Bucks County Stone Houses

It wouldn’t be too much of an exaggeration to say that people think of stone houses when they think of Bucks County—although there are numerous examples in Hunterdon County NJ as well. Since major roads from Philadelphia to New York passed through this region, there was a considerable population that settled here. They used building materials most readily at hand, the commonest—and probably the most attractive—being the soft grey limestone. Sometimes this stone is a solid grey, occasionally almost blue, and often there are traces of yellow—ranging from the palest fawn to coppery orange. Often several of these colors appear in the stone of one house; almost always it is a stone glowing with color.

The earliest settlers tended to build their first houses from native timber. These old log structures went up quickly, with squared timbers and notched corners. The chinks—or gaps between the logs—were filled with sticks, horsehair, mud and straw. After a while, concentration could be on more permanent structures. Many of these original log structures have a stone addition. The stone would have come second, after the homeowner had a roof over his head. 

Doylestown Mercer Museum. Courtesy Deposit Photos

Most stone houses can be dated to the 18th-19th centuries. The older stone houses, simple, solid, and sturdy, fit into the landscape so well they seem as much a part of the countryside as the fields and trees. They look as though they have grown out of the very soil—and they have, for the stones were usually taken directly from the surrounding fields: hence fieldstone. Stone houses were rarely built after 1880 in this region, when easier methods of construction came into common use.

The 21st century buyer is enamored by the look of exposed fieldstone, but the traditional stone house was often covered with a coat of stucco, or plaster to conform with the fashion of the day. The purpose of plastering was threefold: first, it provided a waterproof protection against the elements; secondly, it helped with insulation; thirdly, it dressed up the structure. Houses built with square cut stone were often left unplastered, but this was for the very rich. If you are looking at a plaster house, it is probably stone underneath. The best way to tell is check out the window on the inside. Your stone house will have very deep windowsills: 18 inches or more.

Many of the stone houses in the area were originally small, two story farmhouses with two rooms on the main floor and two rooms on the upper floor, with a pie-shaped or winding staircase in the corner. Additions were completed over the generations, which would explain an extra-thick interior wall (originally an exterior wall). Many of these houses have two front doors. One of the front doors led to the parlor, which was kept pristine and rarely used except for special occasions. The other door would lead to the keeping room, where the family cooked, ate, and generally lived.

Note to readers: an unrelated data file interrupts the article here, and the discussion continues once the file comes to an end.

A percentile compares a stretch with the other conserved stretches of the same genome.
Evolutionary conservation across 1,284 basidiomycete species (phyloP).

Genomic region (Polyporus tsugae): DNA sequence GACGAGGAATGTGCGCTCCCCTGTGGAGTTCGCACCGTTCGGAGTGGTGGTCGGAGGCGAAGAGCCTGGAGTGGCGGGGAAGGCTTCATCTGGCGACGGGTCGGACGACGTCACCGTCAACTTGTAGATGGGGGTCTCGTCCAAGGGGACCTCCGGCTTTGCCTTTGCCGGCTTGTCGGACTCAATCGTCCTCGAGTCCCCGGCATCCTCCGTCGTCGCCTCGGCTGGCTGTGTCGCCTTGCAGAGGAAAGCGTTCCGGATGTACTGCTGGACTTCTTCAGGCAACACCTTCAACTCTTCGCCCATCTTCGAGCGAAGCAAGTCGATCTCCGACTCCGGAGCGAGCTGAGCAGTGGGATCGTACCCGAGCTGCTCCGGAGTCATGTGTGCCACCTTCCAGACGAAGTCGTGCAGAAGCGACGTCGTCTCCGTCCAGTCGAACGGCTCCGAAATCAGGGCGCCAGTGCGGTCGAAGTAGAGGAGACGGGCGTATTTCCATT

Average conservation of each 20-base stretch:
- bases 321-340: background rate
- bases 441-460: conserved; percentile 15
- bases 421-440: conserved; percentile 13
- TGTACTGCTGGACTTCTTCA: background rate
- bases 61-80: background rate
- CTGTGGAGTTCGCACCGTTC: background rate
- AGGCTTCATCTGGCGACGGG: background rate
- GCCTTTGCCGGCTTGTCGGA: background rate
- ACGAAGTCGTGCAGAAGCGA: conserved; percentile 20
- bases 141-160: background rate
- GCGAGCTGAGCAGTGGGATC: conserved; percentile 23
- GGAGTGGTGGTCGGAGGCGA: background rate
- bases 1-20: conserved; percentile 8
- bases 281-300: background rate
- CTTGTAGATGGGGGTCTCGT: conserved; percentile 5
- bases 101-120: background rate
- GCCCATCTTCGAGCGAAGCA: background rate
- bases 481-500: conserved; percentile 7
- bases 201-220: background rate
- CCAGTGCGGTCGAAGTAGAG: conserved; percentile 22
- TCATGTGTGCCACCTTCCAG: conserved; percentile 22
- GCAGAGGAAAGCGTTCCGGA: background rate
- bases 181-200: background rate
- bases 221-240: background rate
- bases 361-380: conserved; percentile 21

Southeastern Pennsylvania, with its original Colonial residents, is the only part of the United States that has an abundance of houses built from stone. These homes are a great part of our heritage in the Delaware River Valley, and people who live in them tend to view themselves as caretakers of historic treasures.


I get asked this question all the time. The quick and easy answer is: They Didn’t. They built the road next to the house. Of course, if you operated a stagecoach stop, that might be an exception. But that was later. When most of Bucks County stone houses were built, there were no roads—unless you were in or near a major city.

We all take roads for granted. But in the early days, before the English settled here, roads were just not necessary. For the most part, people used Indian paths or bridle paths. There were no coaches, nor wheeled carriages. The Dutch, Swedes and Finns relied on the Delaware to move goods about, but by 1681 William Penn received his land grant and immediately started selling parcels to his English friends—mostly Quakers. In his original survey William Penn projected a series of roads through Bucks, but the settlers got there first and built fences, encroaching upon the proposed roads. His concept was soon abandoned. Whatever roads were built (by locals) tended to follow property lines and formed a crooked network across the county that made it very difficult for farmers to take their produce to Philadelphia.

Roads were not what we usually picture. To build a road, trees were cut down to clear a path, but the stumps were not removed, nor were large boulders. It was intended that the stumps would be cut low enough so that wagon axles could pass over them, which helps explains why the vehicles rode so high. But in the rainy seasons, the roads were nearly impassable.

A covered wagon getting stuck in the mud. Att. to Alexandre Josquin

Anyway, back to building the road next to the house: the process of planning an official road took many steps. The neighbors had to get together and petition the Governor (they were all Colonials back then!). Then they would make a survey. Here’s a petition from 1711: To begin at the side of the river Delaware opposite to John Reading’s landing (Center Bridge) from thence the most direct and convenient course to Buckingham Meeting house & from thence the most direct and convenient course through the land of Thomas Watson on the north side, And from thence the most direct and convenient course to Stephen Jenkins on the west side of his house, and from thence the most direct and convenient course to the house of Richard Walin…  (This is taken from “A collection of Papers Read Before the Bucks County Historical Society”, 1909). So you get the idea. As it turned out, John Reading died a few years later and his section of the road fell into disuse. Another petition was sent, requesting that the road be moved to Wells Ferry downstream at New Hope, because it was “a great charge for the Township to maintain two roads for one use within 3 miles one of another”.  Imagine that!